Small Town Brewery

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Small Town Brewery
IndustryAlcoholic beverage
FounderTim Kovac
HeadquartersWauconda, Illinois, US

Small Town Brewery is a brewing company based in Wauconda, Illinois, best known for producing the Not Your Father's brand of flavored beers.


Small Town Brewery was founded by Tim Kovac in Wauconda in 2010.[1] Kovac first started homebrewing in 1988.[2] After three years of development, Not Your Father's Root Beer was released in Illinois in 2012.[1][3] It was initially sold in its 19.5% abv incarnation in kegs at local bars and liquor stores. The brewery then did two small bottling runs of a 10.7% abv root beer in 22-ounce bottles, and in November 2014, they released 12-ounce bottles of a 5.9% abv version.[4]

In March 2015, Small Town partnered with Pabst Brewing Company to distribute the Not Your Father's brand nationally.[5][6][7] Shortly thereafter, Pabst owners, including Pabst CEO Eugene Kashper, acquired a stake in the brand and the company.[8][9] A new category in the alcoholic beverage industry was created due to the success of Not Your Father's Root Beer, referred to as "hard soda" or "flavored beer."[1]

The Small Town Brewery tap room in Wauconda was opened to the public on October 15, 2015.[10] It serves a rotating cycle of 16 Small Town beers, with beer flavors including French Toast, Bourbon Pecan and Strawberry Rhubarb.[11]


Not Your Father's Root Beer is a traditionally-made beer brewed with botanicals, spices, and herbs such as wintergreen, sarsaparilla bark, anise, cinnamon, nutmeg, vanilla bean and honey, to give it the taste of an old-fashioned root beer.[12][13][14] It is currently available nationally in two abv levels: 5.9% and 10.7%.[12] Not Your Father's Root Beer 5.9% abv 6-pack bottles was the best-selling craft beer in the United States in 2015.[15]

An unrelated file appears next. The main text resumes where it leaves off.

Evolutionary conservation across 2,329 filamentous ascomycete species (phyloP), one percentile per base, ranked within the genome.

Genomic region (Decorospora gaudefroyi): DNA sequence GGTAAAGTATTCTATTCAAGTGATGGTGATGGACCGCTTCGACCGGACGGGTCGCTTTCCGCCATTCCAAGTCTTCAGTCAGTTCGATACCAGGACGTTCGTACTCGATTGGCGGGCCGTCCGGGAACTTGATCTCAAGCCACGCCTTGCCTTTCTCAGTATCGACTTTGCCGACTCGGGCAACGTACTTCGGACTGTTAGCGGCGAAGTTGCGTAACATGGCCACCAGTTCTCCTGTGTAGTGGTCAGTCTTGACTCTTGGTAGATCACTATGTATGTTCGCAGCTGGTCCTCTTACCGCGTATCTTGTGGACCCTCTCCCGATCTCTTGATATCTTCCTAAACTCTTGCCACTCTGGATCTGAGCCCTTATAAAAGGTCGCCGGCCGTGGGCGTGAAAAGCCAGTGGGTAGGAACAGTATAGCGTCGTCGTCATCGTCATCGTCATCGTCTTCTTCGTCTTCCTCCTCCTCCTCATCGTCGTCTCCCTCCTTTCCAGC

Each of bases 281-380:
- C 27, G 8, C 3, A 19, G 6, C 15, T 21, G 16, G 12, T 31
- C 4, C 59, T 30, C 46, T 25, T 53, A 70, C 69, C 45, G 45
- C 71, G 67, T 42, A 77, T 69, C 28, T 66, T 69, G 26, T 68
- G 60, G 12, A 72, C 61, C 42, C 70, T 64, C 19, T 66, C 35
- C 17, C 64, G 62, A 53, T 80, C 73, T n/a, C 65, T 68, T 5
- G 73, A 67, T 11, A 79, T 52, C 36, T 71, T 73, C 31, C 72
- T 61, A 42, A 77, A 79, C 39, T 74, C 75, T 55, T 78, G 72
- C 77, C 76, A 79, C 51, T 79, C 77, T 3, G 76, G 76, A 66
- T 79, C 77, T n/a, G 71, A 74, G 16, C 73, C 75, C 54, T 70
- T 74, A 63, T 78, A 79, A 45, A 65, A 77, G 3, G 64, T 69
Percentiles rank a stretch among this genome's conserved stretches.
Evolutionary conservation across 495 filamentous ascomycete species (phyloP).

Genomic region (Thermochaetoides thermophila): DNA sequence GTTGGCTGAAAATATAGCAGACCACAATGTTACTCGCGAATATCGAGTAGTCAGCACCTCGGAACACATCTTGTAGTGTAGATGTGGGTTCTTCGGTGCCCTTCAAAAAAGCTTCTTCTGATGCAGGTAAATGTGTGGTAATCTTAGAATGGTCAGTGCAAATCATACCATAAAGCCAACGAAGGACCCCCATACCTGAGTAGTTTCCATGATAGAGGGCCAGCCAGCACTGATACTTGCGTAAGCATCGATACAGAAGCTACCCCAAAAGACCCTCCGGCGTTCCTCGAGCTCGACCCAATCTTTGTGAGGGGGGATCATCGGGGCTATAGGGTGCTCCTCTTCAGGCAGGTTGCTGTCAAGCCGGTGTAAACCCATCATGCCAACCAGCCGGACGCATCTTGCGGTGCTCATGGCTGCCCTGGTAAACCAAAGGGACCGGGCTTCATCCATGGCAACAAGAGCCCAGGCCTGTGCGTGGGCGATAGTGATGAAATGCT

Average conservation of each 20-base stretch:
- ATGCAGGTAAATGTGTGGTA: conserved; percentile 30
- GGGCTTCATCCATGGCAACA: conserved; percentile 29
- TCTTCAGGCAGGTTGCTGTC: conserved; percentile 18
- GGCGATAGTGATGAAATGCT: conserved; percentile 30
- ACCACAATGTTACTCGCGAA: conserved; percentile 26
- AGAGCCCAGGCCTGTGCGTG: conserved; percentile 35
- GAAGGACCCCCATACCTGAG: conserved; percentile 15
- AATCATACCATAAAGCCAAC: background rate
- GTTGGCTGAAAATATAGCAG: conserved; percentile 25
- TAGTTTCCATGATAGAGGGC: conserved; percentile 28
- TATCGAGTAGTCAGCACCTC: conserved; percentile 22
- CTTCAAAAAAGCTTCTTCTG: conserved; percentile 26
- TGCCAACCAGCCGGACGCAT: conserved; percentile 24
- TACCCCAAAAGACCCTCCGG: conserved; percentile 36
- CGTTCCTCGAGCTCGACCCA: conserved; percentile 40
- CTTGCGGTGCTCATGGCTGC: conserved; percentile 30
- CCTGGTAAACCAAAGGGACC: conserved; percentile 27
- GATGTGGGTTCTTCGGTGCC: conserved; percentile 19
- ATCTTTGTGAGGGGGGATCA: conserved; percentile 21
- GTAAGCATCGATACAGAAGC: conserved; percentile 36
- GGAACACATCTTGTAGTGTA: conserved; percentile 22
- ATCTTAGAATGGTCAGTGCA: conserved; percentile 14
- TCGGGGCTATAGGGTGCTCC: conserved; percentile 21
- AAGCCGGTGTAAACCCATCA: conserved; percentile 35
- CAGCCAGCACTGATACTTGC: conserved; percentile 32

Not Your Father's Ginger Ale was released in November 2015.[16] Not Your Father's Vanilla Cream Ale, at 4.1% abv, was made available in 2016.[17]

Honors and awards[edit]

  • BeerHoptacular Beer of the Year, Second Place, 2013[18]
  • 94 out of 100 rating by Beer Advocate for Not Your Father's Root Beer (10.7% abv), 2014[8]


  1. ^ a b c Tripp Mickle, "Not So Soft Drink: Brewers Add Booze to Root Beer," Wall Street Journal, August 14, 2015.
  2. ^ Jacky Runice, "Big tastes are coming from small-town breweries," Daily Herald, September 27, 2015.
  3. ^ Mary Ellen Shoup, "Not Your Father's Root Beer appeals to 'whole new market', founder says," Beverage Daily, April 12, 2016.
  4. ^ Josh Noel, "Higher alcohol Not Your Father's Root Beer to go national," Chicago Tribune, April 19, 2016.
  5. ^ John Kell, "Root beer is the next big thing in craft beer," Fortune, July 21, 2015.
  6. ^ Stephanie Strom, "Pabst Raids Dad's Beer Fridge as It Looks to the Future," New York Times, April 1, 2016.
  7. ^ Wesley Case, "Led by boozy root beer, 'hard soda' trend now in full swing," Baltimore Sun, February 10, 2016.
  8. ^ a b Kyle Stock, "Boozy Root Beer Is About to Be Huge," Bloomberg Businessweek, July 21, 2015.
  9. ^ Melissa Locker, "This Alcoholic Root Beer Might Be Your New Favorite Summer Drink," Time, July 22, 2015.
  10. ^ Russell Lissau, "Popular Wauconda brwery opens taproom," Daily Herald, October 16, 2015.
  11. ^ Suzanne Brazil, "Wauconda's Small Town Brewery not your father's taproom," Daily Herald, December 8, 2015.
  12. ^ a b Gary Dzen, "A mysterious Midwestern brewer toys with dessert," Boston Globe, June 27, 2015.
  13. ^ Florence Fabricant, "Batches of Root Beer Generate a Noticeable Buzz," New York Times, August 17, 2015.
  14. ^ Geoff Williams, "Root Beer Flavored Beer Is Now A Thing And Only the Beginning Of What's Coming," Forbes, December 30, 2015.
  15. ^ Chris Furnari, "IRI: Craft Sales Up 18 Percent in 2015," Brewbound, January 7, 2016.
  16. ^ Greg Trotter, "Hard soda pops while soft drinks fizzle," Chicago Tribune, December 18, 2015.
  17. ^ Sean Fahmy, "'Not Your Father's' Unveils Newest Hard Soda, Vanilla Cream Ale," Foodbeast, May 25, 2016.
  18. ^ Mike Tighe, "Not Your Father's Root Beer keeps La Crosse brewery hoppin'," Washington Times, August 31, 2015.

External links[edit]